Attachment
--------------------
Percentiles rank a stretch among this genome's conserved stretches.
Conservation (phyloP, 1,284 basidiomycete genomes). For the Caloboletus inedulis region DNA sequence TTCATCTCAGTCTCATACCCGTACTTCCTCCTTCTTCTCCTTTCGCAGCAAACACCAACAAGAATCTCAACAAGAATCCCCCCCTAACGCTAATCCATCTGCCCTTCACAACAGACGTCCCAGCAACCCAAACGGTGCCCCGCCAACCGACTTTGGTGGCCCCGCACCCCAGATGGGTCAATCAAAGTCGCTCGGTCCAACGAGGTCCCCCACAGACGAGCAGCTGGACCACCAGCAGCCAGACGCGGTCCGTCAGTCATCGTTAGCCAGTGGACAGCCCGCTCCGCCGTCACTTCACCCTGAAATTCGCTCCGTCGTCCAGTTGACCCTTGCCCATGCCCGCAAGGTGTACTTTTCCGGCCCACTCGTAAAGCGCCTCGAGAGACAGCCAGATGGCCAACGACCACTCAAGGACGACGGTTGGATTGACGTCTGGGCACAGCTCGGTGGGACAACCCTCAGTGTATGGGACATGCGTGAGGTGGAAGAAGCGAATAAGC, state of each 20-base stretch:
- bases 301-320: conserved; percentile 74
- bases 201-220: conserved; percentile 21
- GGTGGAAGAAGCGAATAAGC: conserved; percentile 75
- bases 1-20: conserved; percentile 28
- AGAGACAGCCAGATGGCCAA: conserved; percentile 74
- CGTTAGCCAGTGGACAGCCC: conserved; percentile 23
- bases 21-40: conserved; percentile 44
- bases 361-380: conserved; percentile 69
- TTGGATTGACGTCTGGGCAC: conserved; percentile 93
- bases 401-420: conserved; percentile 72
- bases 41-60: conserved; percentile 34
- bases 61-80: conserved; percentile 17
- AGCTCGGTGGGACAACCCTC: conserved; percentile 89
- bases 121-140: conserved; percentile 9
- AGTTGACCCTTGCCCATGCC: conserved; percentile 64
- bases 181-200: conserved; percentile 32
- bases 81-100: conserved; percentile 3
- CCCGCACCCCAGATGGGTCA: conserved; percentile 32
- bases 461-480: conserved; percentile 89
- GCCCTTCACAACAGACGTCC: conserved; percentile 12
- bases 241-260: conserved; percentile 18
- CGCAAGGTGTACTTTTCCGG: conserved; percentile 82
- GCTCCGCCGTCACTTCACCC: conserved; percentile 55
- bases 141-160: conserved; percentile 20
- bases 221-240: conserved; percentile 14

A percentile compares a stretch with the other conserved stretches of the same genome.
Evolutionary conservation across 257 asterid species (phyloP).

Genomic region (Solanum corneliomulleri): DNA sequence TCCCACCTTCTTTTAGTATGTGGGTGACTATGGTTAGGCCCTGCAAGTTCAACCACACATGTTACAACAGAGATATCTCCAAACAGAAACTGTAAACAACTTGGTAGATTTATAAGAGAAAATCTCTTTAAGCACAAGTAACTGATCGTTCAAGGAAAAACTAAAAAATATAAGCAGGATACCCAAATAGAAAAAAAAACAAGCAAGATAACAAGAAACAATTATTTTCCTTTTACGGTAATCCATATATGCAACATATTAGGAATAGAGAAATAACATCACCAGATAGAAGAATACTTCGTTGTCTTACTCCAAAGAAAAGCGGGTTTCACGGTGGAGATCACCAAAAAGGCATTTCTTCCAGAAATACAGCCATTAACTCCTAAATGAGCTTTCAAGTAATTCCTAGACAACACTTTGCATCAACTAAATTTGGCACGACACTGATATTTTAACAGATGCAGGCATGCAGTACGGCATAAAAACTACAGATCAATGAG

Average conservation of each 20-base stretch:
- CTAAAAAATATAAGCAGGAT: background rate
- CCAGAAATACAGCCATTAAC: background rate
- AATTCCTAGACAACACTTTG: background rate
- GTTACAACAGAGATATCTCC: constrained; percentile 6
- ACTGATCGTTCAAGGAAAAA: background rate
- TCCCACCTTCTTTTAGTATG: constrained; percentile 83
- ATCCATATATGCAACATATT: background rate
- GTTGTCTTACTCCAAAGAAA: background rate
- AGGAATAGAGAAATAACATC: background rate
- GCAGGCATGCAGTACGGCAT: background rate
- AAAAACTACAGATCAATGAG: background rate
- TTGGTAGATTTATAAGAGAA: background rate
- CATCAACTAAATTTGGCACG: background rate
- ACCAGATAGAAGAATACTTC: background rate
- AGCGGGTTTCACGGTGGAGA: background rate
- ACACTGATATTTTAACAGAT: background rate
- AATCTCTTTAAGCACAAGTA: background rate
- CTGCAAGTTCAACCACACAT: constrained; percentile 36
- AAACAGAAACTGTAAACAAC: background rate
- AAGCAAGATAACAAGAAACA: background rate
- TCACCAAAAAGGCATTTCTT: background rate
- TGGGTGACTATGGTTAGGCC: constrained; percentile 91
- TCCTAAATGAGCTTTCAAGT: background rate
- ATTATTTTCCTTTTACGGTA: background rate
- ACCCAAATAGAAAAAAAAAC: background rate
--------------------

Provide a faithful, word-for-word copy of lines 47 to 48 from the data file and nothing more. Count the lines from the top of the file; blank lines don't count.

- ACACTGATATTTTAACAGAT: background rate
- AATCTCTTTAAGCACAAGTA: background rate